If I’m providing feedback via email, I prefer to start off on a good note. First, I thank the person for their work and point out all the positives. And then when focusing on constructive feedback, I phrase it in a way that’s as neutral as possible without playing the blame game. I also try to explain the reasoning for the changes and the potential result from doing so in hopes that they will have a better understanding of why the feedback points are critical.

Can you share any suggestions for teams who are used to working together on location but are forced to work remotely due to the pandemic. Are there potential obstacles one should avoid with a team that is just getting used to working remotely?

I think working remotely requires reimagining how things can run better and more efficiently. I’ve seen many people complain of Zoom fatigue due to the number of hours they have to spend on it. This is a great time to think about how meetings can be run better — always have a clear purpose, send the agenda ahead of time so people can come prepared and have a person in charge of moving through the agenda.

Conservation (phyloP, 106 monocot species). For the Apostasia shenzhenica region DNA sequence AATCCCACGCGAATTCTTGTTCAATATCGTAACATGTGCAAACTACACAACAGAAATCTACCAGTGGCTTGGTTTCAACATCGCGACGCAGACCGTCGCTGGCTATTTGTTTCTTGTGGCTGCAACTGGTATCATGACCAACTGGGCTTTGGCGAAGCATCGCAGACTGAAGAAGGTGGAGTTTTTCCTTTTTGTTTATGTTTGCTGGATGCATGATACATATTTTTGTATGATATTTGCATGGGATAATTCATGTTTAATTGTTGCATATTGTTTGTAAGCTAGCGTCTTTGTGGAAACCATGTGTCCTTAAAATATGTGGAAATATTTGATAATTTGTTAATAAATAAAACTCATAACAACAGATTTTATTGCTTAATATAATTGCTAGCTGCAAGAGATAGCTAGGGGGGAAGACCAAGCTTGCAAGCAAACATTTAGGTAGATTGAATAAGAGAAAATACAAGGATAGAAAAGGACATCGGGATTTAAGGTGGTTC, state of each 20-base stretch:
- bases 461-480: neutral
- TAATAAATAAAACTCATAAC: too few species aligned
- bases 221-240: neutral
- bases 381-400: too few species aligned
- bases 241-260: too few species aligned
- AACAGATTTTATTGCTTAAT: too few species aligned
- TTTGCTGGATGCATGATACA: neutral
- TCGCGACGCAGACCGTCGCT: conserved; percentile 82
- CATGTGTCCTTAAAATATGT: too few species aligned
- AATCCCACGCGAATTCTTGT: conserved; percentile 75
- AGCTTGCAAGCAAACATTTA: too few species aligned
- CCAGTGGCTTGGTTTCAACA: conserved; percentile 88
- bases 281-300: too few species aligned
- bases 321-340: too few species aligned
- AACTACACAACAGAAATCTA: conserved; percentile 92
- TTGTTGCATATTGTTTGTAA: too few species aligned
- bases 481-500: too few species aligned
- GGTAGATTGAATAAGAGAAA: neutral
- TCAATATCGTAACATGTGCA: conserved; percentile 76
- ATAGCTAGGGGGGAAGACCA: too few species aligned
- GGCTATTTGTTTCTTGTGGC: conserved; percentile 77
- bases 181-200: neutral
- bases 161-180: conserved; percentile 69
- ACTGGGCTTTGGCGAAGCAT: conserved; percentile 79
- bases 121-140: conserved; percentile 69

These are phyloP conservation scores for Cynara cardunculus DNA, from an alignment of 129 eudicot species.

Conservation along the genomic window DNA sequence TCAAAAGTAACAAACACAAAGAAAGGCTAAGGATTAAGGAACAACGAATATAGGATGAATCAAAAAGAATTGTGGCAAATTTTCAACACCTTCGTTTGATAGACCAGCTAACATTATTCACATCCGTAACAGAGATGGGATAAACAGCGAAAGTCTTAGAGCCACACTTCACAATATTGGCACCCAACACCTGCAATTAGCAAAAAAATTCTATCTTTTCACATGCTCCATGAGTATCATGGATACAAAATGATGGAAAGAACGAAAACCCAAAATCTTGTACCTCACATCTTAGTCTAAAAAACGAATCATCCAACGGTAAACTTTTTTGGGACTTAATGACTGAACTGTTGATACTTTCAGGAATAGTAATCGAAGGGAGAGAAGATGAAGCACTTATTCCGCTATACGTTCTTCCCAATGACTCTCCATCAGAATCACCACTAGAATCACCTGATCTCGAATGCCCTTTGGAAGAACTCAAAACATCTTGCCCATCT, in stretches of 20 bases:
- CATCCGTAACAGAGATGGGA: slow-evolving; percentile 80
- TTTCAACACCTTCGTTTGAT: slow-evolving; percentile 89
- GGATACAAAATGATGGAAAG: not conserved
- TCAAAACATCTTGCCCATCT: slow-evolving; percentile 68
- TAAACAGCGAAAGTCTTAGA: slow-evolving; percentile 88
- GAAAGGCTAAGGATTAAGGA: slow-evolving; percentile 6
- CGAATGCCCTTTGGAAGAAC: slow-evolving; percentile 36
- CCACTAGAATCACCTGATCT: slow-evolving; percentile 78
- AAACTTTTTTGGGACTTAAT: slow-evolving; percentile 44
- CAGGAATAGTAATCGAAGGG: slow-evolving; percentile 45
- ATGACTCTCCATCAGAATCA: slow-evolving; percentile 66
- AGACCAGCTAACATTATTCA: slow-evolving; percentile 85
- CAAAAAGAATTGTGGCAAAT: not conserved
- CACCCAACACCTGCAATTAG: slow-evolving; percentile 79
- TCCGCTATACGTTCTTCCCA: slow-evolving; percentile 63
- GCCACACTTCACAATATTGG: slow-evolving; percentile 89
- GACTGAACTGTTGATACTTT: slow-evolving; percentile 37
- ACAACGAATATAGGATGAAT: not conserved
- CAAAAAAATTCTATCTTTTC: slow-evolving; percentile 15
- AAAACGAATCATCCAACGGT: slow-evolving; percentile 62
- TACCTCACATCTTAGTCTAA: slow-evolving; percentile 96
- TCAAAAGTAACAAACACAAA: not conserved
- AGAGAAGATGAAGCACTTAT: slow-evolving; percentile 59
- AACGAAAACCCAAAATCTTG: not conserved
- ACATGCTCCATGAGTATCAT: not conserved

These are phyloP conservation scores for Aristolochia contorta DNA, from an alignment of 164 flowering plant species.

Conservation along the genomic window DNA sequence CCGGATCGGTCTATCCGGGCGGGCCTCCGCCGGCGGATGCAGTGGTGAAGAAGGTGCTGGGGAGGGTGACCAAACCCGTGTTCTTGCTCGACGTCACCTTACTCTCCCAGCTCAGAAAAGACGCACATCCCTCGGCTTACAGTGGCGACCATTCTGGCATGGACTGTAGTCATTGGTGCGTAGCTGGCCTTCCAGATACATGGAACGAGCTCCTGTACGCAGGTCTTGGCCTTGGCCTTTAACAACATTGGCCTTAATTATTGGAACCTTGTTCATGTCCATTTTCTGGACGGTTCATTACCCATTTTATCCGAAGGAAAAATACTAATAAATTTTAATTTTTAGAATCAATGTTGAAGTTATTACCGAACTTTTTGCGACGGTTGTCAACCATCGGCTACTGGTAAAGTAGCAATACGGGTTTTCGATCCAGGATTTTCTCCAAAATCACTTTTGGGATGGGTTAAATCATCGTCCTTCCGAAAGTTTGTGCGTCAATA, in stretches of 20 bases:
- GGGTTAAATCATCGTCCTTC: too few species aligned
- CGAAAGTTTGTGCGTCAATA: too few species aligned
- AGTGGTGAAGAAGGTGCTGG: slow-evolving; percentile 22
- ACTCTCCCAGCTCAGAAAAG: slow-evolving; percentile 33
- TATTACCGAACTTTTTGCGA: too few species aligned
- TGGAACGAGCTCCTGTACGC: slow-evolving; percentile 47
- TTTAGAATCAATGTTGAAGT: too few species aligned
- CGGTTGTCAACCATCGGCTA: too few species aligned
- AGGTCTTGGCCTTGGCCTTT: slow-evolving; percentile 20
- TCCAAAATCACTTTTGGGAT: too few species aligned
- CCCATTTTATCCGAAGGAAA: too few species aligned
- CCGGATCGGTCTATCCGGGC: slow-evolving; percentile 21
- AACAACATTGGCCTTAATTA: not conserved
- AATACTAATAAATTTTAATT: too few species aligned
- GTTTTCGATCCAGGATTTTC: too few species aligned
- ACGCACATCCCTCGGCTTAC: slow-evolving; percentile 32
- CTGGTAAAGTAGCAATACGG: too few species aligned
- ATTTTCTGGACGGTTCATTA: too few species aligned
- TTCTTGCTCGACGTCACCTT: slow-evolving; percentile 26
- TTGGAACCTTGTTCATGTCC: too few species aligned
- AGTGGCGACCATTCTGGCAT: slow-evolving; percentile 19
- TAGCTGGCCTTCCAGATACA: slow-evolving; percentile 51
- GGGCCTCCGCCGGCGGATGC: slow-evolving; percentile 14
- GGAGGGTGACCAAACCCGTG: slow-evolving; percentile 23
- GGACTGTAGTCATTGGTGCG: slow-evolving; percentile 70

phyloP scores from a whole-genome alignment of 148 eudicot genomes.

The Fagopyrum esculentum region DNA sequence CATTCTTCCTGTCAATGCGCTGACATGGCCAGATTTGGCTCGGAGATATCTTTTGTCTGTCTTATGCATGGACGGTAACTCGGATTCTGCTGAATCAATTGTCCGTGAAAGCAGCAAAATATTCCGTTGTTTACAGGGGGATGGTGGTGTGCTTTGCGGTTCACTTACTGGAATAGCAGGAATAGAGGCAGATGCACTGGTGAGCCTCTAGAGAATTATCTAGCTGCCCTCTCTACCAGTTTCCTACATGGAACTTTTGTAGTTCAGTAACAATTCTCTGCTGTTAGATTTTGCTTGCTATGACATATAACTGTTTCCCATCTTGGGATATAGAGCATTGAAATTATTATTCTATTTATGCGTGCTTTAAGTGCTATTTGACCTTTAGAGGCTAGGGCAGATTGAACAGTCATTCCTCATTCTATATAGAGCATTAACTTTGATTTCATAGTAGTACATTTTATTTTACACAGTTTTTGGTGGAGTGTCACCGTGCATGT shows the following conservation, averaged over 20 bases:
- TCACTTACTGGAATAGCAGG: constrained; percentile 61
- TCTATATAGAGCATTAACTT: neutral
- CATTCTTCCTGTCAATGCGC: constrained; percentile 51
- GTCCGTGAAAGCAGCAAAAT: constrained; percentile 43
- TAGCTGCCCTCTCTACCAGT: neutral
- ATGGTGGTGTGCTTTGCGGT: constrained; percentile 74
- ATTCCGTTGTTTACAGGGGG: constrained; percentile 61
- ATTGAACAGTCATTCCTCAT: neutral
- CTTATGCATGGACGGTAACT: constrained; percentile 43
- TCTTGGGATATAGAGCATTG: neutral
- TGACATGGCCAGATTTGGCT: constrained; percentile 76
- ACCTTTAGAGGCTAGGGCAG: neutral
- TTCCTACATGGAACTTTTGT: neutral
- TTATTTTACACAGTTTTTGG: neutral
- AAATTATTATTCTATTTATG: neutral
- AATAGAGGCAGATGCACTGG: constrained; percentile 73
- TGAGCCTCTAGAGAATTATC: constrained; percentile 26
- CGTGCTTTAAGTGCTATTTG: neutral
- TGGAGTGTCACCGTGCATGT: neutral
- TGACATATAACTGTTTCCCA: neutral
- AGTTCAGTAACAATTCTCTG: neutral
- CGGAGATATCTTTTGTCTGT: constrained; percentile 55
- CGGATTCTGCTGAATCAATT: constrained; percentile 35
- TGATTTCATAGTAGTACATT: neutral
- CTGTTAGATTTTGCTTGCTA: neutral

What do you suggest can be done to create a healthy and empowering work culture with a team that is remote and not physically together?

The one aspect that can suffer as a result of being geographically distributed is having a corporate culture. Consider doing a group activity remotely — like a cooking class, flower arranging or painting. A monthly Zoom call to celebrate birthdays, work anniversaries etc. can also be fun.